Interesting and thought provoking quote. I haven’t read this book but I’ve heard about it.
    I am not very religious and do not perform elaborate puja because I do believe that God doesn’t care how we remember him. We can pray silently and it’s just about feelings. And there are certain instances when he/she couldn’t do anything. Also, I don’t expect much, as I have realized that my prayers usually go unanswered. Er…my feelings/connection with God is very complicated. 🙂

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    1. Obsessivemom Post author

      Ha ha.. that sounds a lot like me. I don’t believe in too many rituals but I do seek him out in time of need. Also, I think you’ll love this book. Read the abridged version if you find the original too tiresome. It’s a sweet story.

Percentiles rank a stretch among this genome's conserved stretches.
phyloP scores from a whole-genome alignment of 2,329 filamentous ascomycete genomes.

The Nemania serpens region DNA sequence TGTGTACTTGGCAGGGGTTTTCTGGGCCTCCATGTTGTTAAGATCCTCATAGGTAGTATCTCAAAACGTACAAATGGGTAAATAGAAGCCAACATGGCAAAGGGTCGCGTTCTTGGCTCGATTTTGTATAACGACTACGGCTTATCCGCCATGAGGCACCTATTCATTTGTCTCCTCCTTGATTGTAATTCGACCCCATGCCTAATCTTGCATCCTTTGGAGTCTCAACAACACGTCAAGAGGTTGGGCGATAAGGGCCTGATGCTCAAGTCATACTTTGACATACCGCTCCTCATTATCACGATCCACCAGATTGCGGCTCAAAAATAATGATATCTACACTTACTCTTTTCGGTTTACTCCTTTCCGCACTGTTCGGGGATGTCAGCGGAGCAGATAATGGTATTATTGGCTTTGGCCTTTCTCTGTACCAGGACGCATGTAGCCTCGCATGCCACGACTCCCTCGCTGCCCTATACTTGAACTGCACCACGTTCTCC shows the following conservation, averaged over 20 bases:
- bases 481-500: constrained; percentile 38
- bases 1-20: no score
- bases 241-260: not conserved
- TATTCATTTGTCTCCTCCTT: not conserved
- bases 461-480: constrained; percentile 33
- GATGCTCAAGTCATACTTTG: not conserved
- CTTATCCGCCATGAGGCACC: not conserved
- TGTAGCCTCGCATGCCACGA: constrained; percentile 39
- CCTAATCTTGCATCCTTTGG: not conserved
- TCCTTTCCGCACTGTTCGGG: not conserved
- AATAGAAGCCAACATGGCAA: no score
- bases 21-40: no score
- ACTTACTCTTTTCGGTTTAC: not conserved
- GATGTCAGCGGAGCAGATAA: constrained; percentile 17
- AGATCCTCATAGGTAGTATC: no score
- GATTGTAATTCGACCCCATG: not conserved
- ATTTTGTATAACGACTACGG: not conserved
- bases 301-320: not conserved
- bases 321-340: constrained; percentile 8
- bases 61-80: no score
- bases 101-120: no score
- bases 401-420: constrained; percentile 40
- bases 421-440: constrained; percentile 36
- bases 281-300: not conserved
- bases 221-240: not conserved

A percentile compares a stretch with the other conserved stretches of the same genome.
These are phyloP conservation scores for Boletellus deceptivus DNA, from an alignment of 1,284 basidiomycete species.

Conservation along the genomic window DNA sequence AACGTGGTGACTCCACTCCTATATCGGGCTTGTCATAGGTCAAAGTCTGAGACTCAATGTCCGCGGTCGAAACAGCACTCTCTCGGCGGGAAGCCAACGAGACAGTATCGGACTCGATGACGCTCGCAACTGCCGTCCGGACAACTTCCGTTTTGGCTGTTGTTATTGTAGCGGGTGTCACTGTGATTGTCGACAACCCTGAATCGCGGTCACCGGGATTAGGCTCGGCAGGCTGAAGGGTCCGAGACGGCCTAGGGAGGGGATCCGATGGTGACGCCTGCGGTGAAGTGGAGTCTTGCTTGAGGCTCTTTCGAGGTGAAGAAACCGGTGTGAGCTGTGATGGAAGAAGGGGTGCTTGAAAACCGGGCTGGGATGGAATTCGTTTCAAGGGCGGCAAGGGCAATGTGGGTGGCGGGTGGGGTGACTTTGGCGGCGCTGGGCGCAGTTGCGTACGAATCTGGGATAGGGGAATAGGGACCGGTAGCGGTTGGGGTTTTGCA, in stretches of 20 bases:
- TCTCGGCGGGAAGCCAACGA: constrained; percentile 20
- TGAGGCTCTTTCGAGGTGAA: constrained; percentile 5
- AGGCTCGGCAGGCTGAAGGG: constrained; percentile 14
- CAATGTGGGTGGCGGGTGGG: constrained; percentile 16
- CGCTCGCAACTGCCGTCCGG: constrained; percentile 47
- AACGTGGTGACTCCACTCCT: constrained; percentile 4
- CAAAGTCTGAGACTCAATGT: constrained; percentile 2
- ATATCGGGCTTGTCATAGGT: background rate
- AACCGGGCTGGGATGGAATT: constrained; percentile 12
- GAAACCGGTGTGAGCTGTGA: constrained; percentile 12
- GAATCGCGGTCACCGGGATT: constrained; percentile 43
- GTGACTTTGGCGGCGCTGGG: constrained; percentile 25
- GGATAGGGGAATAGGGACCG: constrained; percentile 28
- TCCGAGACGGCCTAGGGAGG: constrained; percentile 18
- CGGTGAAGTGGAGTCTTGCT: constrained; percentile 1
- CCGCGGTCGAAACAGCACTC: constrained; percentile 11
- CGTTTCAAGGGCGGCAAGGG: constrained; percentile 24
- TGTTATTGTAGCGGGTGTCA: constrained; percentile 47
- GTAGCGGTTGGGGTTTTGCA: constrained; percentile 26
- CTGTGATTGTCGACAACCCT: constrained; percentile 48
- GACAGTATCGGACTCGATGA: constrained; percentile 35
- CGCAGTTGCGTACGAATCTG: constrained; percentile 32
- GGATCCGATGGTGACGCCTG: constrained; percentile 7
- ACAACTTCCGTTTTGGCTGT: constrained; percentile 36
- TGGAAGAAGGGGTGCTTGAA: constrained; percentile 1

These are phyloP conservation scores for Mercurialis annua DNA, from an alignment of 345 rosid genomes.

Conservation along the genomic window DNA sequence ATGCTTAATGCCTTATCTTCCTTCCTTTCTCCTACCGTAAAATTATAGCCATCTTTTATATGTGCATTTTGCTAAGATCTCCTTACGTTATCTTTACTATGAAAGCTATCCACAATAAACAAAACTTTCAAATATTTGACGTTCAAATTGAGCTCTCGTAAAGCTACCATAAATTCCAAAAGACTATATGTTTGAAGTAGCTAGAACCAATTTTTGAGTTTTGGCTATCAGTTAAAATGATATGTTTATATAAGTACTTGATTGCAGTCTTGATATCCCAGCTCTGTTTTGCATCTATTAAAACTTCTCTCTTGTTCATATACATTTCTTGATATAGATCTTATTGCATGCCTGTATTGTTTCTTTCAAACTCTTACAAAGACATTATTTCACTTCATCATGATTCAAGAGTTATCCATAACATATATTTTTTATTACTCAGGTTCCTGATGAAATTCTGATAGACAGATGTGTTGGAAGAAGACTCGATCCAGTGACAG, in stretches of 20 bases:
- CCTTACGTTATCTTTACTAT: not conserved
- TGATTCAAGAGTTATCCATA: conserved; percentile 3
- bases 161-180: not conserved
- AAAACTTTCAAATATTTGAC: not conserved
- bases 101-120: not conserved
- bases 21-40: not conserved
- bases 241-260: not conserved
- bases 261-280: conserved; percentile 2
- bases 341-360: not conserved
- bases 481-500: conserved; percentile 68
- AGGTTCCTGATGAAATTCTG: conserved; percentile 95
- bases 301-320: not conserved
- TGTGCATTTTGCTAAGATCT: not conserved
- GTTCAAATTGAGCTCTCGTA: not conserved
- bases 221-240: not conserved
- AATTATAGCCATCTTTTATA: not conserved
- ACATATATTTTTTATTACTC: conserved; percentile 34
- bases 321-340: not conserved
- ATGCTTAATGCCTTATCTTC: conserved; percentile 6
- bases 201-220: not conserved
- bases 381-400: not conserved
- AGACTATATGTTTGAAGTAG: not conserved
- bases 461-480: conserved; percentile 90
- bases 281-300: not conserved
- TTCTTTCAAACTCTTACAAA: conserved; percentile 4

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  4. Shalzmojo

    I dont know about this book but loved the premise of a child allowed to explore the ide aof religion without being fed any propaganda or doctored thoughts. If we could all be bought up like this, most of the world’s problems would end and wont that be wonderful.

    Religion hasnt bound us together at all and its been the root cause of so much angst and anguish – thanks for sharing this Tulika!

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    1. Obsessivemom Post author

      Sadly enough, that’s only too true. My son says all religions should just be banned! And that’s not something I taught him at all but I don’t think it would be too bad an idea.

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  5. Rajlakshmi

    How insightful and intelligent! I really wish that I had read more of classic books when I was young, before being drawn to a world of murder mysteries. It’s not bad, but hard to come by gems like these.

    Liked by 1 person

    Reply